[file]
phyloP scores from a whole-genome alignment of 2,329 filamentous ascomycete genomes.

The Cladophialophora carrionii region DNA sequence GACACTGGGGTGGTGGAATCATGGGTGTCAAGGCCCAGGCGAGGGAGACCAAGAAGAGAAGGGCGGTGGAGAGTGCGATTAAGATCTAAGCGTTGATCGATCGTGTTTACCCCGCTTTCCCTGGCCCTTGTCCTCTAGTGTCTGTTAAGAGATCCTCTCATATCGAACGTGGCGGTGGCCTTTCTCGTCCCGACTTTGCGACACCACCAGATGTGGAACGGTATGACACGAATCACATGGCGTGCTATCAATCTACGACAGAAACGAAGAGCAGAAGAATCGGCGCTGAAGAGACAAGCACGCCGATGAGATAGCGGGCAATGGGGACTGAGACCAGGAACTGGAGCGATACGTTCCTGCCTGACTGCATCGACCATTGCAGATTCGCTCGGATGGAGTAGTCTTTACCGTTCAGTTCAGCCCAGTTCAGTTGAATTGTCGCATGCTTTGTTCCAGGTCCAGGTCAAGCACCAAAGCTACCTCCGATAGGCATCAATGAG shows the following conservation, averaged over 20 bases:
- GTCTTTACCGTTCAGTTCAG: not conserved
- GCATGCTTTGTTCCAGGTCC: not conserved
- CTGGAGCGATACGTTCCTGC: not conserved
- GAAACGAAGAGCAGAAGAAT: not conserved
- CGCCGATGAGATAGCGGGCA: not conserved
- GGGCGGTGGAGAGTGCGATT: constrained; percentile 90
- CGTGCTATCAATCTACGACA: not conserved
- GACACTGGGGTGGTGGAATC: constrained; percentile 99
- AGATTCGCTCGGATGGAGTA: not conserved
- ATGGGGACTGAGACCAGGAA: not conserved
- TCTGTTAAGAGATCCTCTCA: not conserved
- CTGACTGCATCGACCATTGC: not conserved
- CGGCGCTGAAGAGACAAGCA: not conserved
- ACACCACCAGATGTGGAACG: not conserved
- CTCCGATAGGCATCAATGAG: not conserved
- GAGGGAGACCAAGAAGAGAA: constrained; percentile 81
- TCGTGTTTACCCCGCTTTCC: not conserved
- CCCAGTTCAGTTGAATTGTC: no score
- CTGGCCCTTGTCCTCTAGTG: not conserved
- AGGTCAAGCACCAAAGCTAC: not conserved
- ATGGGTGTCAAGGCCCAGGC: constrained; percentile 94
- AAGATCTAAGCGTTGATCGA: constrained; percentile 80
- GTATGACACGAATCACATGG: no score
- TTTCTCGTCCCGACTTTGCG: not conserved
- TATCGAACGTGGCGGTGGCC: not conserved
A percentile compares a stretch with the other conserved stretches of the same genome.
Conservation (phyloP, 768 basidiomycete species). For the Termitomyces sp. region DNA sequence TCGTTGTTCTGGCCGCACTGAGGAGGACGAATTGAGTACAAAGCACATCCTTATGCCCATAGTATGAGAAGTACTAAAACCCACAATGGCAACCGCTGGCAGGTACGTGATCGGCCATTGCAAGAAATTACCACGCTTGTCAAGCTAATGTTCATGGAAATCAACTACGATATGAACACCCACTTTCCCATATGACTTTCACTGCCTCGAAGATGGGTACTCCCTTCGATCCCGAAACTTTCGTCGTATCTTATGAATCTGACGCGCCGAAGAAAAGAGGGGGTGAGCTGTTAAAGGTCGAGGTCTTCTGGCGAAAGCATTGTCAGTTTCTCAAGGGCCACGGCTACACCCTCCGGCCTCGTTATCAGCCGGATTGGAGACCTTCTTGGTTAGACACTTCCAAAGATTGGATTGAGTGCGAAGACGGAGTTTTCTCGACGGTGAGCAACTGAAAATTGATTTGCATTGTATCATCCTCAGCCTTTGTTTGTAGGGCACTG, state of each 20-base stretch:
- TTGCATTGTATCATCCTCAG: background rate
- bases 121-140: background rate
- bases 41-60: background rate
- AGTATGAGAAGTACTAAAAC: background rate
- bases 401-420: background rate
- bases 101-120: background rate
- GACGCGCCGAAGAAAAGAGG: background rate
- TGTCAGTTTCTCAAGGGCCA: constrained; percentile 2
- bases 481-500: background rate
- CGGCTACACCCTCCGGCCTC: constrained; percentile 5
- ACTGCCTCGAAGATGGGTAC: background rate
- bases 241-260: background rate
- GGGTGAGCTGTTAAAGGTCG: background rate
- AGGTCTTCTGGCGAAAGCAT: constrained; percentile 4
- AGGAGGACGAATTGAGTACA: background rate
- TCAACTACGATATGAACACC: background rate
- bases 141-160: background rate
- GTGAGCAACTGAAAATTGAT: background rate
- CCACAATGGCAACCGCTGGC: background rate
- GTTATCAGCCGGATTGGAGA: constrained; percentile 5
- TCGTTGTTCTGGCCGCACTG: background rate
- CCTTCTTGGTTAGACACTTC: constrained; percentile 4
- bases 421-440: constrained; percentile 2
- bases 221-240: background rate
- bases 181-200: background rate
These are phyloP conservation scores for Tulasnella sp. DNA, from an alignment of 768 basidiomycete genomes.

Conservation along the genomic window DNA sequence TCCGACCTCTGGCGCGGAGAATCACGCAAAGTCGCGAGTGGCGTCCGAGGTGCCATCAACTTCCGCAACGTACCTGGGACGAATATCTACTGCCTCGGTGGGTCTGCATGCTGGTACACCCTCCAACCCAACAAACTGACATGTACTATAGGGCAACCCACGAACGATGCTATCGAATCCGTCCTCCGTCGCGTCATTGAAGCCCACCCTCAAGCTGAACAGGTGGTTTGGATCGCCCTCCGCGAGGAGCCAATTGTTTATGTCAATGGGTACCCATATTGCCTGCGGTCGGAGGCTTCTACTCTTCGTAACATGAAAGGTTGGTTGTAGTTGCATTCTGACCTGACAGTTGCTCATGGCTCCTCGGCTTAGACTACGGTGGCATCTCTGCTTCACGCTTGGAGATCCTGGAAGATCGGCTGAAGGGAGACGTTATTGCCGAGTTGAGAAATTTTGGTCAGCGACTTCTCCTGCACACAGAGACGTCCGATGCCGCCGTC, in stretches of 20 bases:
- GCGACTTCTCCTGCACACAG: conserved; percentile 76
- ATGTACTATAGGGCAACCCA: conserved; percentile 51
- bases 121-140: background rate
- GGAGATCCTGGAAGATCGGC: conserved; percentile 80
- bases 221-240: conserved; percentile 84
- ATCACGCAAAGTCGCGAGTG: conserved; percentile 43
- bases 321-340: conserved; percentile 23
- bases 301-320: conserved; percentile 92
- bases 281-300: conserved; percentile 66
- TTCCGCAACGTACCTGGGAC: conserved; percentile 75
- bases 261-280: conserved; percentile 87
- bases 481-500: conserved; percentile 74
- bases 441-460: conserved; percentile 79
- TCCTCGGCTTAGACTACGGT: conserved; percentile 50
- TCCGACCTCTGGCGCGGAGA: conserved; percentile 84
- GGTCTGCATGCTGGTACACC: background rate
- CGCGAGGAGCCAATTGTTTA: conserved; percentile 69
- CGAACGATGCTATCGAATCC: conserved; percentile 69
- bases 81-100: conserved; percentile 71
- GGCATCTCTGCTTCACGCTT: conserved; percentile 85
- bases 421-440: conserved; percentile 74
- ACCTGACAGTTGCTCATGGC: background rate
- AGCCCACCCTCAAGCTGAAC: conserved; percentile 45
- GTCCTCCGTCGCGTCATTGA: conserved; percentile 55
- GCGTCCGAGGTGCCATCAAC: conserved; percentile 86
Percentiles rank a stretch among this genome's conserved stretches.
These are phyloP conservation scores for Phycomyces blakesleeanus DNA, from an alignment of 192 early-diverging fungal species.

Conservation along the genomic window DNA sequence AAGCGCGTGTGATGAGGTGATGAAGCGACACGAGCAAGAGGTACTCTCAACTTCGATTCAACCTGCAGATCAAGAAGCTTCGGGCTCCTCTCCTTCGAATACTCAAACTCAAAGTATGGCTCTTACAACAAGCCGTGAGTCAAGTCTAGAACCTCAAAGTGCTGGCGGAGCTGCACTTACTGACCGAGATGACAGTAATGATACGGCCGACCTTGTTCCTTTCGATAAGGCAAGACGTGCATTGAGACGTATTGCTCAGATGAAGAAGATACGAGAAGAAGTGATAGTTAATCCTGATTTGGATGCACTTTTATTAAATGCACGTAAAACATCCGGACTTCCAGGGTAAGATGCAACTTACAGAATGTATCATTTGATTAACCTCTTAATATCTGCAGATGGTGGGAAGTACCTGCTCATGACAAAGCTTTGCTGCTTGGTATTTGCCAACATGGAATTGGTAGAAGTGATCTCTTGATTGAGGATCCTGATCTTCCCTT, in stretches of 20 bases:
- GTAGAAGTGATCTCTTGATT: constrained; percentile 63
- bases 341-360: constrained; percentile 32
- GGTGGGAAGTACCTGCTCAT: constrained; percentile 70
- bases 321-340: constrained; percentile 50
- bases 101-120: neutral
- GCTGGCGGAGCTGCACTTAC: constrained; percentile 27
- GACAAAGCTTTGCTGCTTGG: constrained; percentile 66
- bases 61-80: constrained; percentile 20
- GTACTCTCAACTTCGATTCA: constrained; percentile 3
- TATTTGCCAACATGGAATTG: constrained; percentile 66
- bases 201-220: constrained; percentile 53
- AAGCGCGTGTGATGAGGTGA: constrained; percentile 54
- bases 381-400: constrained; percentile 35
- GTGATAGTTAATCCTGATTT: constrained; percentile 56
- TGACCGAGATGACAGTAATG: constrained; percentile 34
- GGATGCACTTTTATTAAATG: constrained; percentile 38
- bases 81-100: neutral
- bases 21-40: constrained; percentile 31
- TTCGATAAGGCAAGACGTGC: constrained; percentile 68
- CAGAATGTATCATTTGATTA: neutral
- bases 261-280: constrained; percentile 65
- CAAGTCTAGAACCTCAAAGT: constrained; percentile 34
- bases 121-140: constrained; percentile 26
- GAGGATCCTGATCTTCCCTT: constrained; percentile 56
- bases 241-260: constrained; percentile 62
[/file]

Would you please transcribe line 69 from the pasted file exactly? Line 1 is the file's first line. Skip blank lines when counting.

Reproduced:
- bases 441-460: conserved; percentile 79